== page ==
When it comes to primetime football, many TV advertisers are paying more for less.
The cost of a 30-second ad in CBS’ “Thursday Night Football” rose nearly 15%, while the price of a spot in NBC’s “Sunday Night Football” is up nearly 2%, according to an annual Variety analysis of primetime ad costs for the 2016-2017 season, even as ratings for TV football have tumbled in recent weeks.
Meanwhile, Madison Avenue seems to have questions about another ratings giant. The average cost of an ad package in AMC’s popular zombie dramas, “The Walking Dead” and “Fear The Walking Dead,” dropped 6.4% and a whopping 46.5%, respectively. The point may be moot: AMC said Sunday it had renewed the original “Walking” series for an eighth season, days before its seventh season is unleashed.
Football remains TV’s priciest property for advertisers. A 30-second spot in NBC’s Sunday night franchise costs an average of $650,000, according to the Variety survey. A 30-second ad berth costs an average of $529,989 for CBS’ Thursday-night football games and an average of $503,463 for NBC’s Thursday evening run of the same. An NBC Sports spokesman said the network is seeking $560,000 in negotiations.
And yet, advertisers have had cause for concern in early autumn. Yes, football games continue to attract some of TV’s biggest crowds, but, due to multiple factors, those audiences have been smaller this season. Ratings declines for each of the first four weeks of the National Football League’s games have ranged from 7% to 12% in total viewers.
“We wouldn’t say it is one direct reason that is causing the down-tick in ratings this season, but a cumulative effect of a number of circumstances,” said Billie Gold, VP and director of programming research at Amplifi U.S., a media research unit that is part of Dentsu Aegis. Poor match-ups and increasing attention on the presidential race, she said, are two potential factors in this season’s viewership tackle. There is also more football available on more TV networks, thanks to the NFL’s recent decision to split Thursday-night games among NBC and CBS.
Many TV ad prices slumped year over year despite a favorable upfront market for TV. The nation’s five big English-language broadcast networks secured between $8.41 billion and $9.25 billion in advance ad commitments for primetime, according to Variety estimates, as part of the annual session when TV companies try to sell the bulk of their ad inventory for the coming season. It’s the first time in three years they’ve managed to break the $9 billion mark. The upfront finish is a clear signal that Madison Avenue is growing more confident in TV, despite a plethora of new digital-video options. Last year, the volume of advance ad commitments totaled between $8.02 billion and $8.69 billion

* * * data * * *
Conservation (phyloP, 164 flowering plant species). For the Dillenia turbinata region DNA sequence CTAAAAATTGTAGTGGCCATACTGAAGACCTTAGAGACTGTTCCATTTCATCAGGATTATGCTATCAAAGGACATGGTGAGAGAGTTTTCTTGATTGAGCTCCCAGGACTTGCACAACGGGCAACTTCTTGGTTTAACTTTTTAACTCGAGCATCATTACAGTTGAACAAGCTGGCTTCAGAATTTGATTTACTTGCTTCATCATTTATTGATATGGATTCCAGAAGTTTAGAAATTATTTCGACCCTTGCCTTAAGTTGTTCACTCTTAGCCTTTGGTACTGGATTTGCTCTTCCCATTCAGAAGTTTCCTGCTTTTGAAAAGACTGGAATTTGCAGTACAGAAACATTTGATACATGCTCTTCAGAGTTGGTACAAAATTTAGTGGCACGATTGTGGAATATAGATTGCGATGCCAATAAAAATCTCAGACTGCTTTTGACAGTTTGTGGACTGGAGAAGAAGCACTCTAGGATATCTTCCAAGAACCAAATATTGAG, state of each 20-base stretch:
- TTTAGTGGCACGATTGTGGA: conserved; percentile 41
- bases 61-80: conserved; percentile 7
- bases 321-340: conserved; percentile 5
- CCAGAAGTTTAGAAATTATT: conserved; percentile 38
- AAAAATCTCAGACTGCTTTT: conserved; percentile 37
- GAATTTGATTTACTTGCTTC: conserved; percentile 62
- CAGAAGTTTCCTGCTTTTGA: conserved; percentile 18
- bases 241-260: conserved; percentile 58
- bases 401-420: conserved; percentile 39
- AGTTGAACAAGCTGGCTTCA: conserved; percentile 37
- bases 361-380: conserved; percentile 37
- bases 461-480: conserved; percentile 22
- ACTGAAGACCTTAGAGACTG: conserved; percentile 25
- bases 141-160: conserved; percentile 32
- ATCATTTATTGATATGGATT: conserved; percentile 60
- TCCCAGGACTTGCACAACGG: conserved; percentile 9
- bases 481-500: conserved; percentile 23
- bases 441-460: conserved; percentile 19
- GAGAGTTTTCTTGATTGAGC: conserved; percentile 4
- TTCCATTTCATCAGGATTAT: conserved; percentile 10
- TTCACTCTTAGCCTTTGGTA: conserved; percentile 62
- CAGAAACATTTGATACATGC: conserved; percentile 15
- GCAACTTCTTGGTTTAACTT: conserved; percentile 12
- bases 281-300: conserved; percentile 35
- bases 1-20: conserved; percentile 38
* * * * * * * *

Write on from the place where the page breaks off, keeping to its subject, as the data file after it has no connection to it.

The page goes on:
Changes in viewing behavior are likely at the root of the dynamic. A recent report from Magna Global, the large media-research unit of Interpublic Group, cited an acceleration in live-streamed viewing that has begun to affect even TV’s tentpole properties, including sports. NBCUniversal’s late-summer broadcast of the Olympics also suffered from ratings declines. Advertisers are likely to spend equally on TV and digital in 2016, according to Magna — the first time they will have done so.
Football’s ability to command increases (although the average price for a 30-second ad in ESPN’s “Monday Night Football” is on the decline) under such conditions is remarkable, given that the costs of advertising in many of TV’s top-priced favorites are falling. Even Fox’s “Empire” saw the average cost of a 30-second ad fall to $442,413 this season, compared with $531,794 in 2015. Of TV’s 25 most expensive programs for advertisers, just seven – or about 28% – managed to command higher ad prices year over year, according to the Variety survey.
Two of them are the aforementioned football broadcasts, NBC’s “Sunday Night Football’ and CBS’ “Thursday Night Football.” The others are scattered across the schedule. A handful of TV veterans appear to be gaining new marketplace power. The cost of a 30-second commercial on CBS’ short-lived Monday-night broadcast of “The Big Bang Theory” rose nearly 9%, according to Variety’s survey. The cost of a 30-second spot on ABC’s long-running “Grey’s Anatomy” increased a remarkable 36.6%. The price for the same ad slot on Fox’s veteran “The Simpsons” eked out an incremental .07% gain.
Meanwhile, two younger programs are showing rising popularity with sponsors. The average cost of a 30-second spot for the fifth season of NBC’s “Chicago Fire” rose nearly 9%. And the cost of the same type of ad in the fourth season of ABC’s “The Goldbergs” hiked almost 14%. “Chicago Fire” and “The Goldbergs” have never in their time on air stood as one of Madison Avenue’s costliest TV options.
Here is a list of TV’s 25 most expensive programs for advertisers, with year-to-year comparisons:
|TV’s Most Expensive Shows For Advertisers|
|PROGRAM||NETWORK||DAY||2016 COST||2015 COST||CHANGE Y/Y|
|1. Sunday Night Football||NBC||Sunday||$650,000||$637,330||+1.99%|
|2. Thursday Night Football||CBS||Thursday||$529,989||$462,622||+14.6%|
|3. Thursday Night Football||NBC||Thursday||$505,463||N/A||N/A|
|4. The Walking Dead*||AMC||Sunday||$470,410||$502,500||-6.4%|
|6. Monday Night Football||ESPN||Monday||$371,793||$388,176||-4.2%|
|7. The Big Bang Theory||CBS||Monday||$313,119||$289,621||+8.1%|